We're thrilled to share insights about the upcoming total solar eclipse on April 8, 2024. While the 2023 annular eclipse offered a mesmerizing "ring of fire" viewable from many locations in Utah, the forthcoming total eclipse promises an even more captivating spectacle, though it will necessitate a bit of travel for those seeking the complete experience.

When and Where to Experience the Eclipse: This significant astronomical event is scheduled for Monday, April 8, 2024. The eclipse's path of totality will begin its journey across parts of Mexico's Pacific coast shortly after noon MT and will traverse through various U.S. locations before concluding off the shores of Newfoundland, Canada, at approximately 1:46 p.m. MT.

Observers positioned within the path of totality can expect an awe-inspiring display lasting up to 4 minutes and 28 seconds—marking it as one of the longest durations of totality observed in recent years, notably surpassing the 2017 total solar eclipse.

Viewing Opportunities Across North America: Although Utah will not be directly under the path of totality, several U.S. cities will enjoy this celestial phenomenon, including:

  • Dallas, Texas
  • Little Rock, Arkansas
  • Poplar Bluff, Missouri
  • Paducah, Kentucky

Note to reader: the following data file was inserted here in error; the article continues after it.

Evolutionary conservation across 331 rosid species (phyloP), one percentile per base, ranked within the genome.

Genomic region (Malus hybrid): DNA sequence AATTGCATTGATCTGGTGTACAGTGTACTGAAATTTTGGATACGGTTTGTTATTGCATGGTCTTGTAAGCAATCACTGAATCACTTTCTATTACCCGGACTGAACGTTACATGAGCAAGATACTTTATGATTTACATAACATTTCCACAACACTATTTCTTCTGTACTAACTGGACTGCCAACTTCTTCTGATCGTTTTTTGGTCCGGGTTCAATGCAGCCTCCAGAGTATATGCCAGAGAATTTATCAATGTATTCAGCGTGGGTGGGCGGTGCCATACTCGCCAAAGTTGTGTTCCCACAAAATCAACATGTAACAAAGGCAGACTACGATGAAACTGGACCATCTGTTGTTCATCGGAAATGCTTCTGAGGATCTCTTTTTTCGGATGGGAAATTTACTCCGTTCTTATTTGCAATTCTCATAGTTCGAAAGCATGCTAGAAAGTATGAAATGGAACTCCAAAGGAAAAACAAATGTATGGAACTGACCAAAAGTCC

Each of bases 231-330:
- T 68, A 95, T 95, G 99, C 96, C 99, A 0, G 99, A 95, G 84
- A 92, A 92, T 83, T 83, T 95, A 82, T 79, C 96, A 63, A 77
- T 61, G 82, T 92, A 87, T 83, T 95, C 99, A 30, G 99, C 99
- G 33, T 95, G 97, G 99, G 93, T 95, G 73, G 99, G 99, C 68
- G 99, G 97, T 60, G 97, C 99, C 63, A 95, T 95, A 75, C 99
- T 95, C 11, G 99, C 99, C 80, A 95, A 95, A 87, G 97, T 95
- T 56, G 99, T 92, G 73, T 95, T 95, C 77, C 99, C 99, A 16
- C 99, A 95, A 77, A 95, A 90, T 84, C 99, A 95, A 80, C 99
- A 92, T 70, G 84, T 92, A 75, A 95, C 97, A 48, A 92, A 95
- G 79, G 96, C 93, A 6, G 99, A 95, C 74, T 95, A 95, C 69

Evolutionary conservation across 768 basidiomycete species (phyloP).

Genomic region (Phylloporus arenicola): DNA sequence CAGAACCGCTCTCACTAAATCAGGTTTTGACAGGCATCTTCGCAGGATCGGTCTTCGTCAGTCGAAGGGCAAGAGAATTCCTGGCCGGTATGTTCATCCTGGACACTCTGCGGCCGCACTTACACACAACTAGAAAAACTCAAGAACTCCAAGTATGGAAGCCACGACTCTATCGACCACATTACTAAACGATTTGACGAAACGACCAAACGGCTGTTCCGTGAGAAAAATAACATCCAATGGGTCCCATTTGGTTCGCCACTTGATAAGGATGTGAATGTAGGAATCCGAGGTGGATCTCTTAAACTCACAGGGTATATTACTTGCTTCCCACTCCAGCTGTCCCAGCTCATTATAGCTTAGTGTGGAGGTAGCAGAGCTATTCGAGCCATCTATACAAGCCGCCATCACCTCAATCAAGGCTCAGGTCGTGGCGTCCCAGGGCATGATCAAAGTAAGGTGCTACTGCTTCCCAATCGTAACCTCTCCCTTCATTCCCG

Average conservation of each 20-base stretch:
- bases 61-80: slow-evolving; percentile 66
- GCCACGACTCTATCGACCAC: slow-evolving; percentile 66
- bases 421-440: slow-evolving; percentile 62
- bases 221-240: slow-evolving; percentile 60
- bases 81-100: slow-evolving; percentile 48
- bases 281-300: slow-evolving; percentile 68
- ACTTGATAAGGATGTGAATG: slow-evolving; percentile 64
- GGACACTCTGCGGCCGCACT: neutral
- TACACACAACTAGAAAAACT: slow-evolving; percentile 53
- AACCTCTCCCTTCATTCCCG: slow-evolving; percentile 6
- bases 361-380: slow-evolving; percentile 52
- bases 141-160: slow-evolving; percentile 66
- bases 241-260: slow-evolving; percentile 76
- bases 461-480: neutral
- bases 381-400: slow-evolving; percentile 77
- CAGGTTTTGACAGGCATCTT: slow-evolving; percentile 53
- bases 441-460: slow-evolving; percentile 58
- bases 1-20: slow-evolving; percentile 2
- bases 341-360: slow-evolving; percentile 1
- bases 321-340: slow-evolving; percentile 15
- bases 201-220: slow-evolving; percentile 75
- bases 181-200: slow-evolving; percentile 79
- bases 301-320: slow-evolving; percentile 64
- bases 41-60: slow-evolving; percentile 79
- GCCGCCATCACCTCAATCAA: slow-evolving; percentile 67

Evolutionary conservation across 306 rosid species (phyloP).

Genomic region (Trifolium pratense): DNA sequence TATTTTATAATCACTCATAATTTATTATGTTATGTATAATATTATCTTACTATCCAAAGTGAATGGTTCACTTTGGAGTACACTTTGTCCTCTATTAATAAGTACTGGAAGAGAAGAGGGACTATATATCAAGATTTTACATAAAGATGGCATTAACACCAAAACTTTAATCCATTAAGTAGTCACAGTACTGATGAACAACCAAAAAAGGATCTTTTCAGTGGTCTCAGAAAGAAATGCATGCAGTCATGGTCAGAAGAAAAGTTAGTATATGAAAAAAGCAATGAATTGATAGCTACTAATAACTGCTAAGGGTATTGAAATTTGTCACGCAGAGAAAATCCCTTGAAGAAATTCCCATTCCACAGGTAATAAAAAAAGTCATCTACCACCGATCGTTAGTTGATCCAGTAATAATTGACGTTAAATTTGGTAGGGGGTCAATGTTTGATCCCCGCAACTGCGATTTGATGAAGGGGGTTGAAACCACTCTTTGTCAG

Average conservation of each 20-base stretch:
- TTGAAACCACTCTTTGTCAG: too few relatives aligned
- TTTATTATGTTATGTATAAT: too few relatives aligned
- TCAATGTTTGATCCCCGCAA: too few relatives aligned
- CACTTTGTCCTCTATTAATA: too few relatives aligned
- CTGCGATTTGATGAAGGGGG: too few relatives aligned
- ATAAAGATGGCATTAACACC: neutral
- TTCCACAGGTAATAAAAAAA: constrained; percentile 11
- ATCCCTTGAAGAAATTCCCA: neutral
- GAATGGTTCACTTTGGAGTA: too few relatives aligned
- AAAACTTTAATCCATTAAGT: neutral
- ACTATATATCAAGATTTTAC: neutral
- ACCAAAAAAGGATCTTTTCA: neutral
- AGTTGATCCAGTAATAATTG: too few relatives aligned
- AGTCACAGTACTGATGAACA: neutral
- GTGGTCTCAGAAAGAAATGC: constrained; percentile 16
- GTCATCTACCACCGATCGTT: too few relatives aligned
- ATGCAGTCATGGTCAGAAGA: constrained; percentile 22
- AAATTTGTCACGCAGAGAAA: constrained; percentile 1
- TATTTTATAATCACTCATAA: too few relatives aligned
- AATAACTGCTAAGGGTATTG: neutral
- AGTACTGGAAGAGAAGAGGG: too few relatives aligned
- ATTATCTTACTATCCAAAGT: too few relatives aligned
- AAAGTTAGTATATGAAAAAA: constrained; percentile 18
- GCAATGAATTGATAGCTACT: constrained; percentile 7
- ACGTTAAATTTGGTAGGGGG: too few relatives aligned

• Carbondale, Illinois
  • Evansville, Indiana
  • Cleveland, Ohio
  • Erie, Pennsylvania
  • Buffalo, New York
  • Burlington, Vermont
  • Lancaster, New Hampshire
  • Caribou, Maine

For those in Utah eager to catch a glimpse of the eclipse, southeastern areas will offer the best vantage points. Mexican Hat will witness over 60% coverage, with coverage decreasing to around 50% as you approach the Wasatch Front and dropping to about 40% in Elko, Nevada.

Key moments for Utah viewers include:

  • 11:15 a.m. — Partial eclipse begins in St. George
  • 11:20 a.m. — Partial eclipse starts over the Wasatch Front
  • 12:20 p.m. — Peak of the eclipse visible across most of Utah
  • 1:45 p.m. — Eclipse viewing concludes in eastern Utah

Understanding Eclipses: The annular eclipse of October 2023, with its distinct "ring of fire" appearance, occurred when the moon, at its farthest from Earth, did not completely obscure the sun. Conversely, a total solar eclipse, such as the one anticipated on April 8, happens when the moon entirely blocks the sun, allowing for a brief period where the sun's corona is visible without the need for eclipse glasses.

Viewing Safety Tips: It's imperative to use proper eye protection when observing any phase of the eclipse, aside from the brief totality moment. Standard sunglasses cannot protect your eyes from the sun's harmful rays. For safe viewing, ensure your eclipse glasses or viewers meet the ISO 12312-2 international safety standard.

Looking Ahead: North America will not see another total solar eclipse until 2033. However, Utah is set to experience several partial eclipses in the coming years, with a particularly notable total eclipse on August 12, 2045, offering an exceptional viewing experience from Point of the Mountain to Spanish Fork, including all of Utah County.